Mar 13, 2024 - Business

Inside the “standoff” over what office buildings are worth

Illustration of a person holding a loupe examining a skyscraper.

Illustration: Aïda Amer/Axios

How much is an office building in a big city worth these days? No one really knows.

The big picture: Investors have been poised to pounce on depressed office properties for a while now, but there hasn't been much opportunity for actual deal-making.

  • Yes, but: That'll probably start to change this year. "This is really evolving. I would say that activity is picking up," says Cathy Marcus, co-CEO at PGIM Real Estate.

Why it matters: Where these values shake out will provide some clarity for a banking system that's still a little jittery from last year's mini-crisis. Banks hold just under 40% of the trillions in outstanding U.S. commercial real estate debt.

Zoom out: The plunge in office values is one of the most well-telegraphed downturns in recent memory, thanks to the rise of both interest rates and remote work. Wall Street loves a good opportunity — and plenty of firms have been raising funds to scoop up office assets on the cheap.

  • But it's got to be really, really cheap.
  • Often this means buying a building's debt at a big discount to face value as a means to eventually take control.

But it's taking a while for banks to decide how to handle situations in which the building is worth less than the loan — some banks want to delay realizing losses for as long as they can, says one real estate investor.

  • According to Scott Rechler, CEO of real estate investing firm RXR: "We are starting to see some movement — not a lot yet — in deals where lenders are willing to start trading at prices that better reflect the substantial discounts that you need, to attract capital to invest in office."
  • He says that his firm made offers on about $1 billion worth of office loans back in January, but "we haven't gotten a lot of feedback yet."

Where it stands: It'll take some time "for the standoff between buyers and sellers on where values are, to work its way through the system," says Marcus.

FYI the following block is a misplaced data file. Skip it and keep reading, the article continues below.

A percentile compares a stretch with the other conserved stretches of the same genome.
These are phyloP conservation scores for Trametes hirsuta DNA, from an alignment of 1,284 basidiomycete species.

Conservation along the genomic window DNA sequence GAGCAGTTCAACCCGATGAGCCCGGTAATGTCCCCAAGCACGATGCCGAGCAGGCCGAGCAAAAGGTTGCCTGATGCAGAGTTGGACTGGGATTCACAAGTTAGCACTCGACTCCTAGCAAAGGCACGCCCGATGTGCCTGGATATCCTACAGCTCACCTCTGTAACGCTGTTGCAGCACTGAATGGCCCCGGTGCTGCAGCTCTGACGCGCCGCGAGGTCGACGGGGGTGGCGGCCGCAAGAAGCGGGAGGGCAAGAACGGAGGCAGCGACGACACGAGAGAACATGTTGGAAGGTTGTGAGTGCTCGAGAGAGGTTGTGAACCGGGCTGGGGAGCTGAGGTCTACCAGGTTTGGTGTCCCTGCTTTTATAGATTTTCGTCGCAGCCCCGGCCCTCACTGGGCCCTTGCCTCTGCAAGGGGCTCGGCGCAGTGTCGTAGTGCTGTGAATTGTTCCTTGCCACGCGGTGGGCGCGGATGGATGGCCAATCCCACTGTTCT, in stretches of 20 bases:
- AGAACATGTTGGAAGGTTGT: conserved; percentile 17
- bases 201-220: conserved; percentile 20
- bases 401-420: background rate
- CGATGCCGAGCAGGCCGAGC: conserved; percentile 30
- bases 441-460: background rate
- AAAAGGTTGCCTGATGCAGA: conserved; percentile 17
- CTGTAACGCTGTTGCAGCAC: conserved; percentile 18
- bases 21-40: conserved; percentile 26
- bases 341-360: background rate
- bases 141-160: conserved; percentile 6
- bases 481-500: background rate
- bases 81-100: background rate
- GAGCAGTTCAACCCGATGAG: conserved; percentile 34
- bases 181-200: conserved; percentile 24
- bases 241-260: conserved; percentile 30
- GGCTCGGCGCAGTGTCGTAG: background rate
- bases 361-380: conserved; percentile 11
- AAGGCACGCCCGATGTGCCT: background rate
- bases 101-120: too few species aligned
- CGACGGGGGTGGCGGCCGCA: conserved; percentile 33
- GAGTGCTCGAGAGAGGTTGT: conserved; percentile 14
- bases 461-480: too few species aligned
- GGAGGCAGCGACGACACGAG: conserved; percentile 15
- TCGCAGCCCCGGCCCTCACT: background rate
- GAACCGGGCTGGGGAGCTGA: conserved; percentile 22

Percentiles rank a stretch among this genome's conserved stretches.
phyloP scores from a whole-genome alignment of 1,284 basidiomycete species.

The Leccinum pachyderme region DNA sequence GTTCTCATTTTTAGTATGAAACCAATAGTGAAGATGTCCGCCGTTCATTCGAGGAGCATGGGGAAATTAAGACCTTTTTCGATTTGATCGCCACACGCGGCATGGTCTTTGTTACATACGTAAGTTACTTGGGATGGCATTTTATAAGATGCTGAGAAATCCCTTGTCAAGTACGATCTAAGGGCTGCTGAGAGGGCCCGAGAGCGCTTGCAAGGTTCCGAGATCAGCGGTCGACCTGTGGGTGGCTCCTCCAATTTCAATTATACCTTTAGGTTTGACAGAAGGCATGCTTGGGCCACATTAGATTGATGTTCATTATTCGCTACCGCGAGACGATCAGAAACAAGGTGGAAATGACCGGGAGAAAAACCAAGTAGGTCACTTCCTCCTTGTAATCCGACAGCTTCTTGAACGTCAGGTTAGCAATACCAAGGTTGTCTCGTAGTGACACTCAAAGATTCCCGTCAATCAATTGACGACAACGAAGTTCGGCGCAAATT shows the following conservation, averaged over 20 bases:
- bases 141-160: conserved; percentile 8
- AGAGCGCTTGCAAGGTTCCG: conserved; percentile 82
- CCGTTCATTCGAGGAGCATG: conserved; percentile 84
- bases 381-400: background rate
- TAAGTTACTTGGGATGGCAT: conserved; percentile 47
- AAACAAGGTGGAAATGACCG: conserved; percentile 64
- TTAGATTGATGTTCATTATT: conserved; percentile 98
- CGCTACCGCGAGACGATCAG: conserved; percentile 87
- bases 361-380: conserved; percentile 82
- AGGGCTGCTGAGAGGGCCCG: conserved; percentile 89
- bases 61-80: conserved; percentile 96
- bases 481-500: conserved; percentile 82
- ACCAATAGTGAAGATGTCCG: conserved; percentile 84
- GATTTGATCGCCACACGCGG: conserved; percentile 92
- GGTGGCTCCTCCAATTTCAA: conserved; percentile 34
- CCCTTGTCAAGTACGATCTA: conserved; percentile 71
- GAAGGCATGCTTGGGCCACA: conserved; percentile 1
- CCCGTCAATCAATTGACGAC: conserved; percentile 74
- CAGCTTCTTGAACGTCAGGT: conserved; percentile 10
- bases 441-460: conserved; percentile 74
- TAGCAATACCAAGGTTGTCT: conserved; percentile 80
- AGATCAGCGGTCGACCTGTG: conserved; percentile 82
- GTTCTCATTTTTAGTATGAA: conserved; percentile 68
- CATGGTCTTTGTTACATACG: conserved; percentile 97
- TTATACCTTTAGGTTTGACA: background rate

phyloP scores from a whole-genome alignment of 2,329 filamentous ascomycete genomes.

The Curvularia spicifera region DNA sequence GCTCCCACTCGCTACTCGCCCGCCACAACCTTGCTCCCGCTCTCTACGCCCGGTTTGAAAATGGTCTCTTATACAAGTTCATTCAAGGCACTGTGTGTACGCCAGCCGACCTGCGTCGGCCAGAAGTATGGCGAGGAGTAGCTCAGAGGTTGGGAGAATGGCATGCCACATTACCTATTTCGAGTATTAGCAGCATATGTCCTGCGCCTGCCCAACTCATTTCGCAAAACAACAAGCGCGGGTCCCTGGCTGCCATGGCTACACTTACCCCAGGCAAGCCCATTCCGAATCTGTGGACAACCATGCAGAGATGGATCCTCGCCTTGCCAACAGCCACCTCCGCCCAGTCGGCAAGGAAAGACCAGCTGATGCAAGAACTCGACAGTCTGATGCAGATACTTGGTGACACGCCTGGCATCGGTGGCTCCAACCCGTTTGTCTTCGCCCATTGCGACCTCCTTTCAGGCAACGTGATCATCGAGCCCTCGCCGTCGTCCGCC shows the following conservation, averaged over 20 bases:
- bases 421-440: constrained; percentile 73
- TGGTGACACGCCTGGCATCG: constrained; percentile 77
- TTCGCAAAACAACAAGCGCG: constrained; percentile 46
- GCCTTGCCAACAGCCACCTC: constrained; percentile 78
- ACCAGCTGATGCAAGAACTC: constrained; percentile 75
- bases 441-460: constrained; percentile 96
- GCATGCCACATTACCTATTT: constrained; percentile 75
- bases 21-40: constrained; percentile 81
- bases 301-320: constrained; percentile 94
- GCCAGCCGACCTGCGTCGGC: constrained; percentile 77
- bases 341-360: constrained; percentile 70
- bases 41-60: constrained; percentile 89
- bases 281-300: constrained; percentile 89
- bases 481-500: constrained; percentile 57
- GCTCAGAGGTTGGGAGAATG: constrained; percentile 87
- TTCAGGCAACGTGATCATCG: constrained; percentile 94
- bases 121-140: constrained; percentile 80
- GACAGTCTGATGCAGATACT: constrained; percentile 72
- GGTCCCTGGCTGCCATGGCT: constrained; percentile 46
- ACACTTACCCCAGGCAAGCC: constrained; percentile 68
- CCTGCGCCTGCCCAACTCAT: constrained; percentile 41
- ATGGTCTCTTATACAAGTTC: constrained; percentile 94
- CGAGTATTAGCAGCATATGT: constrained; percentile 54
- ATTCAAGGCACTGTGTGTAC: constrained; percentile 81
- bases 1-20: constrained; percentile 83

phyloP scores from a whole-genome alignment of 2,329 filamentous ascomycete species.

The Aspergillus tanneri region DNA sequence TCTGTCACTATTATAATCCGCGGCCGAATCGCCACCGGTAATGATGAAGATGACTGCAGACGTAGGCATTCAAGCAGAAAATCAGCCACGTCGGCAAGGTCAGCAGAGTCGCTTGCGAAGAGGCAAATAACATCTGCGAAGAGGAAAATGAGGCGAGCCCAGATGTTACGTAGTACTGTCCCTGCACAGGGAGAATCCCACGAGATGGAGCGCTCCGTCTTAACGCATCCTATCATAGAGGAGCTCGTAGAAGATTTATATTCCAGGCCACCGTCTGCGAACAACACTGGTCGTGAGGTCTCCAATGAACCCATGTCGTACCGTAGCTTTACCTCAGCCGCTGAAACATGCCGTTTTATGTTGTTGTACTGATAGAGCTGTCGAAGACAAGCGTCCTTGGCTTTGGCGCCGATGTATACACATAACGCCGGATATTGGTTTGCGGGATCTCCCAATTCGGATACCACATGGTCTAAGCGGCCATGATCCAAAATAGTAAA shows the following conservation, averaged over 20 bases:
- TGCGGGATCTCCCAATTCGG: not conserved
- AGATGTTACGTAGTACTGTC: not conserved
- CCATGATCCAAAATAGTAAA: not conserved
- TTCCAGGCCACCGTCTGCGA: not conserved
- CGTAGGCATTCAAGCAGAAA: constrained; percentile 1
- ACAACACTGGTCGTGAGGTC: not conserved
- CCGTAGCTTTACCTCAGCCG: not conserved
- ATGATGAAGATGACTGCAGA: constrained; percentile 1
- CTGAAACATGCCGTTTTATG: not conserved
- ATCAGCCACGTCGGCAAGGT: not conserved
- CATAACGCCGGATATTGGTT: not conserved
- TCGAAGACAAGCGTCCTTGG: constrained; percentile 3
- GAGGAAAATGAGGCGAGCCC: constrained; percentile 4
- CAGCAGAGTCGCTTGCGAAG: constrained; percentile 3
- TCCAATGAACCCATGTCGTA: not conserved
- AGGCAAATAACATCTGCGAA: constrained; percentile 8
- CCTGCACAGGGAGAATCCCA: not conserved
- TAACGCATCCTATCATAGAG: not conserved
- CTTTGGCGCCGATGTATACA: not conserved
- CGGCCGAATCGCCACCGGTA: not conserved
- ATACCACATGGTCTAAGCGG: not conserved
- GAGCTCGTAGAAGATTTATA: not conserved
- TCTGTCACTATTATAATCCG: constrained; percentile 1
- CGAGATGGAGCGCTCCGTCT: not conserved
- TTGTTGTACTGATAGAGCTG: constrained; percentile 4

• Even appraisals are all over the map. "We've seen multiple appraisals for the same building be 25% off of each other," says Rechler.
  • Similarly, in a recent auction where a lender was trying to sell a bond backing an office building, "the [bids] were all over the place between the first round and the second round," Marcus says.
Data: MSCI Real Assets; Chart: Axios Visuals
Data: MSCI Real Assets; Chart: Axios Visuals

Between the lines: So far, sale data show that buildings in cities' central business districts have shed about 40% of their value on average versus the peak in 2022, according to MSCI Real Assets.

  • But each building is different, and the quality spectrum is incredibly wide. Some of these buildings no longer need to exist; while the most modern, amenity-packed buildings may only see a small dip in value.

What to watch: There's about $265 billion of U.S. office loans maturing throughout 2024 and 2025, according to data firm Trepp. That'll force more sales and restructurings. And a few more big deals will catalyze more big deals.

  • "Once investors and lenders have better visibility of where values ultimately land and what structures are being used, I think you'll start seeing an uptick in trades," Rechler says. "It's going to be a process through this year and into '25."
Data: MSCI Real Assets; Note: July 2022 = 100; Chart: Axios Visuals
Data: MSCI Real Assets; Note: July 2022 = 100; Chart: Axios Visuals

Step outside of the major U.S. cities, and the standoff isn't nearly as pronounced.

State of play: Suburban offices have lost about 17% of their value since the peak, MSCI data show. That's not what anyone wants for their portfolio, but it's not nearly as bad as cities' central business districts (CBDs).

  • The "good" news for regional and local banks: They have much lower exposure to CBD office loans than to suburban ones, according to MSCI.

Behind the scenes: For these smaller, lower-price point buildings (think under $100 million) all-cash buyers started appearing around the third quarter of last year, says Marcus.

  • Since there was very little debt available for office buildings, all-cash buyers were suddenly at an advantage. And they appeared to be non-traditional real estate buyers taking advantage of the leg down in values.
  • "Over the past two to three quarters, when we have sold assets ... the common denominator of the list of bidders is that we've never heard of any of them. That was one of the most striking things," Marcus says.

Zoom out: Big-name investors defaulting on once-coveted NYC buildings may get the most headlines — but Marcus has also seen plenty of building owners willing to put up more money to get a loan extension, and avoid default.

  • "Not all investors have the same motivation. Families, who've held an asset for generations, and intend to hold it for more generations, are motivated by very different things than a five-year return," she says.
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